Why did I give my blog this crazy title? Well, I thought that might be your first question. So, I’ve given it a lot of thought– about 10 minutes to be exact. It’s pretty easy to explain in just a few short phrases, or for me, some long analogies that usually only I get. But I’ll give it a try and hope that you all start to understand where I’m coming from and why Who Moved My Ottoman is absolutely the best possible title for the writing I hope you are going to quickly become addicted to.
Ottomans are critical. Other pieces of furniture are overrated in comparison. The couch can’t just up and move to the other side of the room. The TV cabinet stays where it’s put. The china cabinet is overloaded with the weight of dishes. Those pieces are where you put them unless you’ve got a lazy afternoon free to play “design.” Ottomans, on the other hand, are easily moved, yet much more important. In my house, we all have our own particular ottoman, or combination of seating and ottoman. Our house is tiny and the use of a coffee table was thrown out years ago when my daughter was an infant. Instead, now that we are older and really ready to relax when our butts hit the couch, there must be an ottoman for the oh-so-tired feet. However, the problem ensues when you have to walk through, find crap on the floor, play with the dog, vacuum, and so on. The ottomans get moved. The world as we know it turns upside down! The worst possible scenario occurs after a long day when you take your seat, begin to swing your legs up and find there is nothing there to place them on. Similarly, think sitting down on the toilet to find the last bozo didn’t replace the toilet paper roll. How often does this happen to me? Very, very frequently. Almost as frequently as change happens in my life.
CHANGE- that damn word that everyone just loves to throw around and warn you about as if you’re really listening and going to take heed to everything they say. Change happens, Change is the only constant, Change is the only thing we can count on in life. Oh please, do you think people are really listening when they are 8, 14, 22, or even 35 years old and some “adult” is trying to forewarn them about something that WILL occur in their future?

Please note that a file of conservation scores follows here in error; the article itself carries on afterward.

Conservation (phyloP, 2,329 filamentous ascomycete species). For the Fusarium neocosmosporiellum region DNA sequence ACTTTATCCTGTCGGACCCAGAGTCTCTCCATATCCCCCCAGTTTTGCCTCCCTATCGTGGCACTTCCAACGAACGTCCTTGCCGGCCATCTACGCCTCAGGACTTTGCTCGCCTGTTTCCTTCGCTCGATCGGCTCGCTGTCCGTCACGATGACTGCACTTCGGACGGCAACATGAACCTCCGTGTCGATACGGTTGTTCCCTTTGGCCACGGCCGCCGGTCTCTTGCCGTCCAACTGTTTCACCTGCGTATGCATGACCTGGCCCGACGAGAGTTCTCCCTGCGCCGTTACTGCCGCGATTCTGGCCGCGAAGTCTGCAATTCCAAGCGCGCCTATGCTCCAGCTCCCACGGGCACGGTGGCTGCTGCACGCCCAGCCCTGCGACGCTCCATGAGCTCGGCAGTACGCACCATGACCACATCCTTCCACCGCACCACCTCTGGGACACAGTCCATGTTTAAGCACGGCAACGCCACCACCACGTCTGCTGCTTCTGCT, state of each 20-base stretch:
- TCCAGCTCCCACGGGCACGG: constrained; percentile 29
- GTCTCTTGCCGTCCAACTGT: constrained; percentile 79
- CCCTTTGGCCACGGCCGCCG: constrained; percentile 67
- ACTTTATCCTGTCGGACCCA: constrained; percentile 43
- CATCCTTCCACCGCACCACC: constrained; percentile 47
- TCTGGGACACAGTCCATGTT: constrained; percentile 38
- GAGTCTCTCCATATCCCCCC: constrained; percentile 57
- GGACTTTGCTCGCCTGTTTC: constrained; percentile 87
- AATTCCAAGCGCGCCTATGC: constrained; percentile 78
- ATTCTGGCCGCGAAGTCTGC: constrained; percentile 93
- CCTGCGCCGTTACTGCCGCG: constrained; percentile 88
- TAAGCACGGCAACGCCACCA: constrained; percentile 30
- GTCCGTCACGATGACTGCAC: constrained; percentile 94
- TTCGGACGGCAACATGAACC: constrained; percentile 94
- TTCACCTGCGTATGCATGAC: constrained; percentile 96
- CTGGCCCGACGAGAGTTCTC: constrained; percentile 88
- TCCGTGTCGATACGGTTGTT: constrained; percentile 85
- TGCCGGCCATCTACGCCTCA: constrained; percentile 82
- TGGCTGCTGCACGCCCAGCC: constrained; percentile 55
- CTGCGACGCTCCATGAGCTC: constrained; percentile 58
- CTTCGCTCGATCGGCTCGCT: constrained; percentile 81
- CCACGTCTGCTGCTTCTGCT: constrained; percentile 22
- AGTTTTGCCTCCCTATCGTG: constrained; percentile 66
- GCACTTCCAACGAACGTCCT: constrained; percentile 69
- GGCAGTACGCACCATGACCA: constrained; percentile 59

I remember multiple things from growing up that someone older than me said, and did I do anything about it when they told me? NO! For example, trying on swimsuits with my sisters and my mom when I was 9. I picked out this adorable, side cut-out suit with ties on each thigh. Yes, it was skimpy, but I was 9 and concerned only about how it had a cool design and ties that I could play with. It took one try-on and I was set. “Let’s go!” Seemed to take my 19 and 17-year-old sisters a lot longer. At that time, I couldn’t understand all the hemming and hawing over a simple, fun swimming suit. I distinctly remember my sisters telling me, “Oh, don’t worry, you’ll get fat someday.” Harsh right? Well… metabolism is a great thing when you are a kid eating Pringles and Lil Debbies, and it’s a killer when you are middle-aged. Why didn’t someone tell me? Oh yeah, they did…I just wasn’t ready to listen. Is there really any point in trying to forewarn the younger generation of all these things that are going to change? For one, there’s no frontal lobe development, right? They can’t really process the idea of time, the future, and how what you do now affects what happens to you later. But what about the 35-year-old, or the 51-year-old that’s not listening to the words of someone’s wisdom? Are they just adults and making adult choices at that point? Are they wrapped up in their individual lives, their car pools, their kids’ tennis matches and track meets, their new house?
Another great example, dental work. When I just get used to the stress of fillings, even learning that a good shot of whiskey can calm the nerves before the procedure begins , I’m told I need crowns! What?????? Are you kidding me? I sat in that chair like a 1st grader looking up at a very tall teacher, stunned to hear the dentist relay the process of the aging tooth- cavity, filling, replace filling, filling too big for tooth, needs a cap, replace cap, ROOT CANAL. With no hesitation I said, “It sounds like death.” The dentist and the hygienist both reared back, trying not to laugh and said, “I don’t think I’d go that far.” My next comment was, “Do I need to stop drinking red wine? Would that help?” “Oh no,” they said, “we’re not going to take your wine away from you.” Whewwww! What a relief. Again, I thought I had been on my way to dental hygiene recovery. I’d become a better brusher and flosser and my teeth were making a comeback- sort of like Brittany Spears in Vegas. Unfortunately, no one had told me about all the other players in this game- my age, my hormones, my DNA. But mainly, why hadn’t anyone told me about how if I had paid better attention to brushing and flossing as a kid, I could keep my teeth healthy, and ALIVE, much longer? Oh yeah, they did… I just wasn’t ready to listen.
You see, no matter how hard you try to keep that ottoman right where it’s supposed to be, to count on it, to instinctively know it will be there when you’re ready to settle in for a night of Downton Abbey, it’s inevitably always moving on you, even if you live alone. The trick is learning to anticipate that it may not be where you originally placed it and that’s OK.